Nick and I don't claim to be stand out surfers - shit we don't
even compete - we just love surfing, and have done for as long as
we can remember. So if you're looking to get a surfboard from a
big name surfer, you've come to the wrong place. But if you're after
a surfboard custom built by someone with a big reputation amongst
other leading shapers, then read on. Here is some background on
us so that you know a bit about who's behind this site.
As you can see by the photos, we have both been into surfing since
we were little tackers. Our father owned the first fibreglass surfboard
ever built in Tasmania (in about 1960). It was made by one of our
surfing pioneers, John Pool, who built it following instructions
in a Popular Mechanics magazine. Nick and I learnt to surf on it
and became addicted to 'the glide' before we even started school
- which didn't help our education prospects much.
These days we both swap between Longboards and Shortboards, depending
on the conditions.
I dropped out of school at 17 to meet up with a couple of mates
doing the VW Combi Van trip around mainland Australia. We were chasing
those waves we'd seen in Morning of the Earth and all the other
classic surfing films that used to screen in small theatres and
halls around the country. I spent the best part of three years on
the road between Cactus and Noosa before coming back to the island
Nick was a bit younger than me (still is) and after I left for
the mainland he dropped out of school to concentrate on surfing
and making surfboards; something he had been doing for his mates
since he was 13. Soon after I came back to Tasmania he left. But
he wasn't just chasing the surf, he wanted to make surfboards for
He refined his craft working with people like Peter Troy at Platt's
in Noosa and with Kym Thompson, Maurice Cole and Greg Brown at Watercooled
in Torquay. In 1982 Nick and Maurice Cole travelled to France together
and established a surfboard factory in Hossegor. After travelling
and surfing in Africa, Sri Lanka and Indonesia, he was enticed back
to Tasmania by a surf shop that offered him a factory of his own
to produce Island Energy surfboards and sailboards. Nick has been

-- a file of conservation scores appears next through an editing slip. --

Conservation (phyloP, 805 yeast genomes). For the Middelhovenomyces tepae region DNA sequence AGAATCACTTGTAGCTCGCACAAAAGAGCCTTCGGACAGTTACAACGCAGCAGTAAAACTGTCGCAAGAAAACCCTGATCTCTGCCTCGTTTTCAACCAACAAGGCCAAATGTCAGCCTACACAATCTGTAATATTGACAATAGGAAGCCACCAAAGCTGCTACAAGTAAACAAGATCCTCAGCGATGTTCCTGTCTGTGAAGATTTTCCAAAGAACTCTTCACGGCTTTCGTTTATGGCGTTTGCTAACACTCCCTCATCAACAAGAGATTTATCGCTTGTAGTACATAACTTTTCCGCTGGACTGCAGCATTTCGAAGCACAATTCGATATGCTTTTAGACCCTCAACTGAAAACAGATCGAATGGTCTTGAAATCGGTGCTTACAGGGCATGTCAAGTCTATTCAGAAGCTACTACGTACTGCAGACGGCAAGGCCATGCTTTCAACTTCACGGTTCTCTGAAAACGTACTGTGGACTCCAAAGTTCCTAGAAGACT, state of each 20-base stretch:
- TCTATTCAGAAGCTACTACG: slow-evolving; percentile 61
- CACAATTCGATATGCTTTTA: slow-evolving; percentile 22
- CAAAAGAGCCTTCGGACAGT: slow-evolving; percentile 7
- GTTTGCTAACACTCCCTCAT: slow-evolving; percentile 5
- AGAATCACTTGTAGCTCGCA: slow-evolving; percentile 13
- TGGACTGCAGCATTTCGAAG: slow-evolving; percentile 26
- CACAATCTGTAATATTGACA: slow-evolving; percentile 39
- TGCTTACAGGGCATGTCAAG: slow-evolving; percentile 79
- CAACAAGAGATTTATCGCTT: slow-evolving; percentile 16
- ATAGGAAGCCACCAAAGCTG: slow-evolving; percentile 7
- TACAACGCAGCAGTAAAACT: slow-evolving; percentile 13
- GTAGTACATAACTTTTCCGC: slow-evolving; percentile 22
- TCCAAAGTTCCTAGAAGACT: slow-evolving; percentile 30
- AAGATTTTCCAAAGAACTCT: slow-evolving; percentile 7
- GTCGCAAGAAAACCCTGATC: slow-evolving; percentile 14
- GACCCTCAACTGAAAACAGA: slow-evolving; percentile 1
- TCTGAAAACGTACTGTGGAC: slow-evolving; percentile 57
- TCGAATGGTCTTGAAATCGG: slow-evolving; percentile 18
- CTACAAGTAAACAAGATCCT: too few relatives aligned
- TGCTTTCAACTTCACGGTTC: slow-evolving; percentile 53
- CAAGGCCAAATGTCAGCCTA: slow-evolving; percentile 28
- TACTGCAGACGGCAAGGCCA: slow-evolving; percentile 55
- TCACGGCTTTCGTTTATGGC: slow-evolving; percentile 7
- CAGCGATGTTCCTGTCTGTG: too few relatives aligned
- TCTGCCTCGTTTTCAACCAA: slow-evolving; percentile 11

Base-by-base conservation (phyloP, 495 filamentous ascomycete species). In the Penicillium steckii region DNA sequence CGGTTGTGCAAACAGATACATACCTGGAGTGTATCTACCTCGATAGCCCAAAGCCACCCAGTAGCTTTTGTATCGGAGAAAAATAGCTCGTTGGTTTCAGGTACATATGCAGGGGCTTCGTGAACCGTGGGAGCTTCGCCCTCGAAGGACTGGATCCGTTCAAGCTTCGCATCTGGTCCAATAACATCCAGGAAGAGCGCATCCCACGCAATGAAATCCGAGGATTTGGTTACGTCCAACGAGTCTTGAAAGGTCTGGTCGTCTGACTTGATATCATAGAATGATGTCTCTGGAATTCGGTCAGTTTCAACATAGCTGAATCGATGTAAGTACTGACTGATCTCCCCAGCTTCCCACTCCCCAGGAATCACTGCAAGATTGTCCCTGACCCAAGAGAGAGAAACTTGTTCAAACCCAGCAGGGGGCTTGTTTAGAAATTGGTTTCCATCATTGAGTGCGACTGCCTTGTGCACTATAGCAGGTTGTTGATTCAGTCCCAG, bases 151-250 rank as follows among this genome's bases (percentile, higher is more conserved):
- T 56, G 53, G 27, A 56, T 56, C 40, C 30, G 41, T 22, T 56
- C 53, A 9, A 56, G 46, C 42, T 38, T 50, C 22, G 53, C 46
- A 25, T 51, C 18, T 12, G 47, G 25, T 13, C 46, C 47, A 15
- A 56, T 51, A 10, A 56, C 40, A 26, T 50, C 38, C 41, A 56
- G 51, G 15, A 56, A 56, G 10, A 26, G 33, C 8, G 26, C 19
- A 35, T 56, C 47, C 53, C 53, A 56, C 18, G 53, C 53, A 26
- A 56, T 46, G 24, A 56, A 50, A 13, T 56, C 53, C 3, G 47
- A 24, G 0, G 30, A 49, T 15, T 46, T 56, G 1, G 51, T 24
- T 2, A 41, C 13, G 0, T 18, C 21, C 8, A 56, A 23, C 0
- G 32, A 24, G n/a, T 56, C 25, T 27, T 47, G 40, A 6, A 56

out on his own since 1990. Today his skill as a master craftsman
is recognised internationally, with a growing number of surfers
around the world choosing to have Nick shape their boards.
Nick shapes all his boards by hand and uses only the very best
materials. No seconds blanks; no cheap cloth or resin; no kids coming
in after school to finish off profiles or glassing boards. In other
words, no compromising strength or quality to cut costs.
When Californian, Gary Linden, was looking for someone to produce
his boards in Australia he chose Nick. This is a quote from Gary
in Free Surf magazine "I didn't want a large factory that could
churn out big numbers of cloned boards, I wanted someone with the
skills to adapt my designs to any local conditions.Nick Stranger
has a name in the industry as a skilled craftsman, so we checked
out his work and we're really happy we found him".
One of Gary's sponsored riders, Florida surfer Todd Holland, got
Nick to shape him a new board when he came to Australia. He said
that he kept the board (pictured here) as one of his favourites.
I saw him ride it the first day he got it at 6' to 8' Winkipop and
he absolutely blitzed it. His mates, Sunny Garcia and Vatea David,
were raving about the board. Nick was stoked. But it wasn't possible
to put the kind of effort needed into producing two brands to a
standard Nick was happy with, so we stopped doing the Linden boards
a few years ago.
Nick moved back to Tasmania for two main reasons; the people and
the place. Tasmania is a beautiful place. It has plenty of undeveloped
coastline and wilderness areas, and the surf ranges from gentle
beach breaks to 'Australia's Heaviest Wave' (Tracks 2001, July).
Surfing here in winter hurts - you have to overcome the cold every
time you enter the water - but that's when we get our biggest swells.
Like the point breaks near where we live; they have legendary shape
and long rides, but they only break well a few times a year, and
that's usually during the biggest snowfalls. You can be surfing
the points with snow settling in your hair! During summer its usually
nice and warm and you even get a few days when you can go out just
in boardshorts, but surfing here often has more to do with braving
the elements, isolation, even wilderness.
It makes for a different relationship with the sea - its intense.
Anybody who surfs all year round here is seriously into surfing,
and Nick likes making boards for people with that kind of passion.
Thanks to this wicked new technology you can get him to make a board
for you too.